The popular BioWare RPG makes its was onto cellular handsets, so we take it for a spin and give it a final score...
Cell phone games are becoming a lot more popular, and one of the company's leading the charge is JAMDAT. Not content to simply put out sports and puzzle games, JAMDAT set its sights on BioWare's critically acclaimed RPG, Neverwinter Nights, and with developer Floodgate Entertainment's help, have managed to shrink the popular game onto mobile phones, and while it has some minor issues, Neverwinter is very impressive.
Based on the Dungeons & Dragons universe, Neverwinter Nights tells the story of a foster child (that'd be you) that lives with a druid. A mysterious black smoke has been turning the creatures in Kryptgarden forest evil, and you must embark upon a quest to restore order and find the source of the problem. A lot of what you'll do involves fetching items, but you'll eventually explore the rather large world map, visiting areas, buying and selling items, and battling monsters along the way in between towns or while dungeon crawling. But before I get to that, let's explore the character creation options the game gives to you.
When you start, you're given the option of creating your own character or allowing the computer to roll the dice for you and build one on its own. Either way works well, the first option being the most important to RPG fans that like to distribute skill points and tinker with their character's best traits. You can even select a portrait of what your guy, gal, or thing looks like. It's not the most advanced of systems, but it's deep for a mobile phone game.
After creating your character, you're gently placed in the game world, where you go through a brief tutorial to get the hang of the controls. Speaking of which, they're very simple to learn. In fact, you can play the game with one hand! You move around with the Up, Down, Left, and Right keys, and pressing the Menu button brings up your options menu where you can quickly cycle through what types of attacks and items you would like to use. It's extremely user friendly, making the game accessible to just about everyone.
Combat isn't the standard turn-based battles we've grown accustomed to. Rather, they happen in real time, with you engaging the enemy, choosing your attack, and walking over to or get in range of the monster and unleashing hot death upon them. Unfortunately, the game doesn't really put on much of a show, so you may have selected to hit an orc with a sword, but you won't be able to tell if you're actually hitting it until it drops dead.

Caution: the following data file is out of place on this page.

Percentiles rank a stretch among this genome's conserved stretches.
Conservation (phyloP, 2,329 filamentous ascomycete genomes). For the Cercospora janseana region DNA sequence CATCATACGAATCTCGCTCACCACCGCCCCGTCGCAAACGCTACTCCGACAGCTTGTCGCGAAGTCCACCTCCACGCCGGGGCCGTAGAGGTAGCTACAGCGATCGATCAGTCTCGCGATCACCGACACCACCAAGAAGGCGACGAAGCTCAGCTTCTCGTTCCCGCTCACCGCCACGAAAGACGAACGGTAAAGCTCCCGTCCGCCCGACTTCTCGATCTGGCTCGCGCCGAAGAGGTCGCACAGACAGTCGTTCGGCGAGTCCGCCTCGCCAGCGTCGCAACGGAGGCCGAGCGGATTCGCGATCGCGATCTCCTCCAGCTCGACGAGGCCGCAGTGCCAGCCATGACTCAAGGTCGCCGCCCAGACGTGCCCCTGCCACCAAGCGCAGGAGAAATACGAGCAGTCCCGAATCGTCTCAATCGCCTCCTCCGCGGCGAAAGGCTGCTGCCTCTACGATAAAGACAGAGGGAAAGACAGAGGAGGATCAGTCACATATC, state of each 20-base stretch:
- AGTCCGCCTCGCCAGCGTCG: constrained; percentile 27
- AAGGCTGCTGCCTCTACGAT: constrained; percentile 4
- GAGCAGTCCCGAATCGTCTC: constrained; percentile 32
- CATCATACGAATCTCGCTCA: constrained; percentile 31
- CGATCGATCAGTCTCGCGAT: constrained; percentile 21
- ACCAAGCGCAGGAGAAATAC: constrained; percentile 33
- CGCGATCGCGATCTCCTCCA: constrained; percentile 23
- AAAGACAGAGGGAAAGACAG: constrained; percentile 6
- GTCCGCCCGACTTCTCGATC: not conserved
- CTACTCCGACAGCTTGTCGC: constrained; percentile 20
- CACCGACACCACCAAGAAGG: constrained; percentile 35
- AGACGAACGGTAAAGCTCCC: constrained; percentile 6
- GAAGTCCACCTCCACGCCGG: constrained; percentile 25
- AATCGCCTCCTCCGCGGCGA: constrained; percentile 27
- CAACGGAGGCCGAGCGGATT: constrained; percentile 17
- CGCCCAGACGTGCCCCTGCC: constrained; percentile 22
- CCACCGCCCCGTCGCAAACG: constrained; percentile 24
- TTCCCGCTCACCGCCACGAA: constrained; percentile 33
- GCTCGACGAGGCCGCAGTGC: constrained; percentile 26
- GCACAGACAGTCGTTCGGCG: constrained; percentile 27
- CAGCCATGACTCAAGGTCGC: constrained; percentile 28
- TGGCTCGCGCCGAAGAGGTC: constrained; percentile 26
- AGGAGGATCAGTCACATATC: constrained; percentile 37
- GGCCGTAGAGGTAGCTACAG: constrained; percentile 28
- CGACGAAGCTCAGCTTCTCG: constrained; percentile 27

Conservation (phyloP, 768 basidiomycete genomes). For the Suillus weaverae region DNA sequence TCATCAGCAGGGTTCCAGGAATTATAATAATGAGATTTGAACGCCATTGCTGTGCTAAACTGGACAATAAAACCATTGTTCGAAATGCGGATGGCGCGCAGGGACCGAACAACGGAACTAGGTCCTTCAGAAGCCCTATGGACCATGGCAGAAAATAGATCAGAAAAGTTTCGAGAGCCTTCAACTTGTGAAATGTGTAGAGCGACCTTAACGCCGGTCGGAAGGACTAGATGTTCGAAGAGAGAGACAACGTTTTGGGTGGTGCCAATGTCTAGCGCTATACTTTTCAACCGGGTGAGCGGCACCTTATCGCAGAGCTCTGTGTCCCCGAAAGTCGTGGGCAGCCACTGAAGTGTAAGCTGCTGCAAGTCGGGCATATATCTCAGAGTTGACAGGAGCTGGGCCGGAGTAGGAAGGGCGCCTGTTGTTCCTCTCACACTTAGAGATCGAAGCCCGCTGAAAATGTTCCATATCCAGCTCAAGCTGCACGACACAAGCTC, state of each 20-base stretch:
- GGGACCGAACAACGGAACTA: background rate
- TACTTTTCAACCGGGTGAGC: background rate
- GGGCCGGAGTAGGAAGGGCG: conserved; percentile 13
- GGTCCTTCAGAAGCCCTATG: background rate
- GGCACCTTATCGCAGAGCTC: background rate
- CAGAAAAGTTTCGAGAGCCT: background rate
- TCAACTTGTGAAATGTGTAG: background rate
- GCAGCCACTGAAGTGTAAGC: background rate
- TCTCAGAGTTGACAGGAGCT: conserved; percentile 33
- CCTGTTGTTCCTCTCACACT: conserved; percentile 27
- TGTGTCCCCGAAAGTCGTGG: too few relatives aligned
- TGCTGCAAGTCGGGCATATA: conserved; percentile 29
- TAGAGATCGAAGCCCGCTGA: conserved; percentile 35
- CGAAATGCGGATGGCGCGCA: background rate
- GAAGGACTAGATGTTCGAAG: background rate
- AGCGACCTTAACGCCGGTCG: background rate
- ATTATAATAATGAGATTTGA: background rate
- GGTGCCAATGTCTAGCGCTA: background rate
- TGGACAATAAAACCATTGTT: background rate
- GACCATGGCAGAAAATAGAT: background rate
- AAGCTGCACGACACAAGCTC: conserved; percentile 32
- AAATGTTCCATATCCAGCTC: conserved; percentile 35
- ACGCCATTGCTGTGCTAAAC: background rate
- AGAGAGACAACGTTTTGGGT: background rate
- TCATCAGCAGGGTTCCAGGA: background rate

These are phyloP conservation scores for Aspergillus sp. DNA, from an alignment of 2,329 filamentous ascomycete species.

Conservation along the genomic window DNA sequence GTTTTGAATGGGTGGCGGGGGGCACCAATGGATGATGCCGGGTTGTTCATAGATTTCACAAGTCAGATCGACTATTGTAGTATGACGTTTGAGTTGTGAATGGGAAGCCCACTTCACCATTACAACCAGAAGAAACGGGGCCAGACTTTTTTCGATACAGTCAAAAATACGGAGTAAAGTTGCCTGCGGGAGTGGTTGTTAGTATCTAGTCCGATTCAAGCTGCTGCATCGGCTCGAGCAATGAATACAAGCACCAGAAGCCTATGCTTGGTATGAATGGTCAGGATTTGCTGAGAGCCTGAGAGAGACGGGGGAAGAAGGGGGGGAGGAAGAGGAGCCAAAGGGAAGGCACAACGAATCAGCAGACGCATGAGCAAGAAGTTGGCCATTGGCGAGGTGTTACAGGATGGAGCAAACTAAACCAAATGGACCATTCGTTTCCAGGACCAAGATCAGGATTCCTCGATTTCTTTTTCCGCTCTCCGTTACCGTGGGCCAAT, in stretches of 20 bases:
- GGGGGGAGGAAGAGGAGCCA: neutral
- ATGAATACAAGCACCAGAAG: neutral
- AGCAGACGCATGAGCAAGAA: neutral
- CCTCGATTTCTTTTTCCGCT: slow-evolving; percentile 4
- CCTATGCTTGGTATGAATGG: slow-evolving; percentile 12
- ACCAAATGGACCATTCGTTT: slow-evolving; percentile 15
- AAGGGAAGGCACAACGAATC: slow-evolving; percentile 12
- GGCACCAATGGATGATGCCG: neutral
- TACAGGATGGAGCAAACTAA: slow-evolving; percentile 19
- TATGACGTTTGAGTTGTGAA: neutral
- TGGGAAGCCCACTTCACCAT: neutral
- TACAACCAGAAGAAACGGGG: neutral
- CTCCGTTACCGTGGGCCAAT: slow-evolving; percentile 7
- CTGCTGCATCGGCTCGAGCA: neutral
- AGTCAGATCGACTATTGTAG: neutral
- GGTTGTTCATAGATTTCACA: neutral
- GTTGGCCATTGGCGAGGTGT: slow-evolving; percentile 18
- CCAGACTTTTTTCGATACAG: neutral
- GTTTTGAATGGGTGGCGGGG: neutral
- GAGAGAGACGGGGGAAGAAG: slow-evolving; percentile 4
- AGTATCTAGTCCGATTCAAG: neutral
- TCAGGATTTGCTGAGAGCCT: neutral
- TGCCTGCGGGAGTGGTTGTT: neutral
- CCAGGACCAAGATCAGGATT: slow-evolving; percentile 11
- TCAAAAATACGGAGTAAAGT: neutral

Neverwinter's visuals are a mixed bag. I played the game using an LG VX7000 and it was very colorful and lightly detailed. It looks a slight step above an NES game, though its graphics are dependent upon how powerful your phone is. While visiting with JAMDAT, a representative demoed the game for me on a phone with a lot more muscle and it looked like an entirely different game. However, while all that power is good if you like eye candy, you don't need better bells and whistles to enjoy the game. The environments are varied and the enemies (thieves, orcs, bugbears, and other assorted creatures) are distinguishable. I just wish your character was. No matter who you pick, the end result always looks the same; a guy dressed in blue.
As for the game's sound, the music is all right, but for some reason it abruptly stops whenever you talk to someone. When it is playing, it's suitable for this type of game, but it's certainly not memorable, and the sound effects are your usual bleeps.
JAMDAT's biggest achievement with the game is the use of streaming technology, whereupon which information is requested by your phone and downloaded, then discarded when it's not needed. This causes the game to frequently load, but the positive is how enormous the world is. The game is truly a milestone in cell phone gaming, if, that is, you can get a signal. On the ground this isn't a problem, but in the air the game is nearly inaccessible, though you'll still be able to play the most recently downloaded content.
Neverwinter Nights is a good RPG that'll take you hours to complete, and the streaming technology is only a sign of better things to come. It can't compete with games on Nintendo's Game Boy Advance, but for what it is, it's impressive. I just wish it could've kept me company at 32,000 feet.
What's Hot: Very impressive technology in use here, allowing for huge worlds.
What's Not: The streaming technology doesn't allow for long in-plane experiences.